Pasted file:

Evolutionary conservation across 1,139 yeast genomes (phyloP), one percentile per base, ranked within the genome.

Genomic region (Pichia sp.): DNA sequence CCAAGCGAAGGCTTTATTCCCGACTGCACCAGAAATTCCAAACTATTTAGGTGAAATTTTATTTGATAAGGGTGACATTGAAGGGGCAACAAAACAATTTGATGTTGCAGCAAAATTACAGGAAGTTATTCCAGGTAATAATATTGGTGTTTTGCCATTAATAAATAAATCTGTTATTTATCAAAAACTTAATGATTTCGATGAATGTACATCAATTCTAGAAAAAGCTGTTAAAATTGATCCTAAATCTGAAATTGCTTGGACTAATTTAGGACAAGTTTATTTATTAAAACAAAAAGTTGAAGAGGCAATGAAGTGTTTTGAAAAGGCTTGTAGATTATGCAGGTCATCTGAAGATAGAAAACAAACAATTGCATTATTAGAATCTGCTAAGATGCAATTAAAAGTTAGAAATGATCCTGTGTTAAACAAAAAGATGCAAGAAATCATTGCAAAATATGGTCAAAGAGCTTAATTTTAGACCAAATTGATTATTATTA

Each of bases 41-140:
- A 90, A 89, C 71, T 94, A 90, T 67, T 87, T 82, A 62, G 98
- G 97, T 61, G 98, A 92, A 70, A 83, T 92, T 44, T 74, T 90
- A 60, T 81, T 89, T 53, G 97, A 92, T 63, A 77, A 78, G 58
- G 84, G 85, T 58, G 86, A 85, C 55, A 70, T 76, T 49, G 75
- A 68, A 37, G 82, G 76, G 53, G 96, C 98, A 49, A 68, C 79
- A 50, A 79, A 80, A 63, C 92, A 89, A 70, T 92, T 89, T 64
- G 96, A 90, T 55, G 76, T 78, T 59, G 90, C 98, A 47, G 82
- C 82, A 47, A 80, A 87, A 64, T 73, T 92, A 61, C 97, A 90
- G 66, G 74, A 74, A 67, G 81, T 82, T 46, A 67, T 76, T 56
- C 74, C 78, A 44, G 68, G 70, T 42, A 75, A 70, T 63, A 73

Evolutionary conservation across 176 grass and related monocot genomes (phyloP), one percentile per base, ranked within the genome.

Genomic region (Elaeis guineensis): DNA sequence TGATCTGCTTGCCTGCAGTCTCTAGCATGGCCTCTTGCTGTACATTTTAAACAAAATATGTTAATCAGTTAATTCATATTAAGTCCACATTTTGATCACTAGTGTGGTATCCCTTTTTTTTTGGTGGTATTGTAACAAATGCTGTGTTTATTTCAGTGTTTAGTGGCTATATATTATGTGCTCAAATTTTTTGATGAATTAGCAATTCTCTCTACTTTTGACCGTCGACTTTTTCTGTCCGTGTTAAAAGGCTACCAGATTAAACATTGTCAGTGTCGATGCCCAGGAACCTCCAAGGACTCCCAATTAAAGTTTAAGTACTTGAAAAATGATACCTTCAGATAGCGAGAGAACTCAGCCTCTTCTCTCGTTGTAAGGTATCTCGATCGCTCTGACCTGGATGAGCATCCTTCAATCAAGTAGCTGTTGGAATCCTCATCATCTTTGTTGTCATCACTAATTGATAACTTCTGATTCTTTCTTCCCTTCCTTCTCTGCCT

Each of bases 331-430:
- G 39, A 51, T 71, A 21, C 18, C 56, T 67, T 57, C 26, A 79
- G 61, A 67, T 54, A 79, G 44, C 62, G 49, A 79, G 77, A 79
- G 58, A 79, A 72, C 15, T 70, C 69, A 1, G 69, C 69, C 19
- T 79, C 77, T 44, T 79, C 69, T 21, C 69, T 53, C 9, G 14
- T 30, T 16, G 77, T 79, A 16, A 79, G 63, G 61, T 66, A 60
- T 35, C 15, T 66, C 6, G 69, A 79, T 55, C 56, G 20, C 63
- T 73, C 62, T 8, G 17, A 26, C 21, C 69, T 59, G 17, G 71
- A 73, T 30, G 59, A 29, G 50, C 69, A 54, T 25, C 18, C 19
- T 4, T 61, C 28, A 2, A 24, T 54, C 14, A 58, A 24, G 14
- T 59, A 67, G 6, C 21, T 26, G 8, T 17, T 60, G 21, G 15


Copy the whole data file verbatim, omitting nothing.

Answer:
Evolutionary conservation across 1,139 yeast genomes (phyloP), one percentile per base, ranked within the genome.

Genomic region (Pichia sp.): DNA sequence CCAAGCGAAGGCTTTATTCCCGACTGCACCAGAAATTCCAAACTATTTAGGTGAAATTTTATTTGATAAGGGTGACATTGAAGGGGCAACAAAACAATTTGATGTTGCAGCAAAATTACAGGAAGTTATTCCAGGTAATAATATTGGTGTTTTGCCATTAATAAATAAATCTGTTATTTATCAAAAACTTAATGATTTCGATGAATGTACATCAATTCTAGAAAAAGCTGTTAAAATTGATCCTAAATCTGAAATTGCTTGGACTAATTTAGGACAAGTTTATTTATTAAAACAAAAAGTTGAAGAGGCAATGAAGTGTTTTGAAAAGGCTTGTAGATTATGCAGGTCATCTGAAGATAGAAAACAAACAATTGCATTATTAGAATCTGCTAAGATGCAATTAAAAGTTAGAAATGATCCTGTGTTAAACAAAAAGATGCAAGAAATCATTGCAAAATATGGTCAAAGAGCTTAATTTTAGACCAAATTGATTATTATTA

Each of bases 41-140:
- A 90, A 89, C 71, T 94, A 90, T 67, T 87, T 82, A 62, G 98
- G 97, T 61, G 98, A 92, A 70, A 83, T 92, T 44, T 74, T 90
- A 60, T 81, T 89, T 53, G 97, A 92, T 63, A 77, A 78, G 58
- G 84, G 85, T 58, G 86, A 85, C 55, A 70, T 76, T 49, G 75
- A 68, A 37, G 82, G 76, G 53, G 96, C 98, A 49, A 68, C 79
- A 50, A 79, A 80, A 63, C 92, A 89, A 70, T 92, T 89, T 64
- G 96, A 90, T 55, G 76, T 78, T 59, G 90, C 98, A 47, G 82
- C 82, A 47, A 80, A 87, A 64, T 73, T 92, A 61, C 97, A 90
- G 66, G 74, A 74, A 67, G 81, T 82, T 46, A 67, T 76, T 56
- C 74, C 78, A 44, G 68, G 70, T 42, A 75, A 70, T 63, A 73

Evolutionary conservation across 176 grass and related monocot genomes (phyloP), one percentile per base, ranked within the genome.

Genomic region (Elaeis guineensis): DNA sequence TGATCTGCTTGCCTGCAGTCTCTAGCATGGCCTCTTGCTGTACATTTTAAACAAAATATGTTAATCAGTTAATTCATATTAAGTCCACATTTTGATCACTAGTGTGGTATCCCTTTTTTTTTGGTGGTATTGTAACAAATGCTGTGTTTATTTCAGTGTTTAGTGGCTATATATTATGTGCTCAAATTTTTTGATGAATTAGCAATTCTCTCTACTTTTGACCGTCGACTTTTTCTGTCCGTGTTAAAAGGCTACCAGATTAAACATTGTCAGTGTCGATGCCCAGGAACCTCCAAGGACTCCCAATTAAAGTTTAAGTACTTGAAAAATGATACCTTCAGATAGCGAGAGAACTCAGCCTCTTCTCTCGTTGTAAGGTATCTCGATCGCTCTGACCTGGATGAGCATCCTTCAATCAAGTAGCTGTTGGAATCCTCATCATCTTTGTTGTCATCACTAATTGATAACTTCTGATTCTTTCTTCCCTTCCTTCTCTGCCT

Each of bases 331-430:
- G 39, A 51, T 71, A 21, C 18, C 56, T 67, T 57, C 26, A 79
- G 61, A 67, T 54, A 79, G 44, C 62, G 49, A 79, G 77, A 79
- G 58, A 79, A 72, C 15, T 70, C 69, A 1, G 69, C 69, C 19
- T 79, C 77, T 44, T 79, C 69, T 21, C 69, T 53, C 9, G 14
- T 30, T 16, G 77, T 79, A 16, A 79, G 63, G 61, T 66, A 60
- T 35, C 15, T 66, C 6, G 69, A 79, T 55, C 56, G 20, C 63
- T 73, C 62, T 8, G 17, A 26, C 21, C 69, T 59, G 17, G 71
- A 73, T 30, G 59, A 29, G 50, C 69, A 54, T 25, C 18, C 19
- T 4, T 61, C 28, A 2, A 24, T 54, C 14, A 58, A 24, G 14
- T 59, A 67, G 6, C 21, T 26, G 8, T 17, T 60, G 21, G 15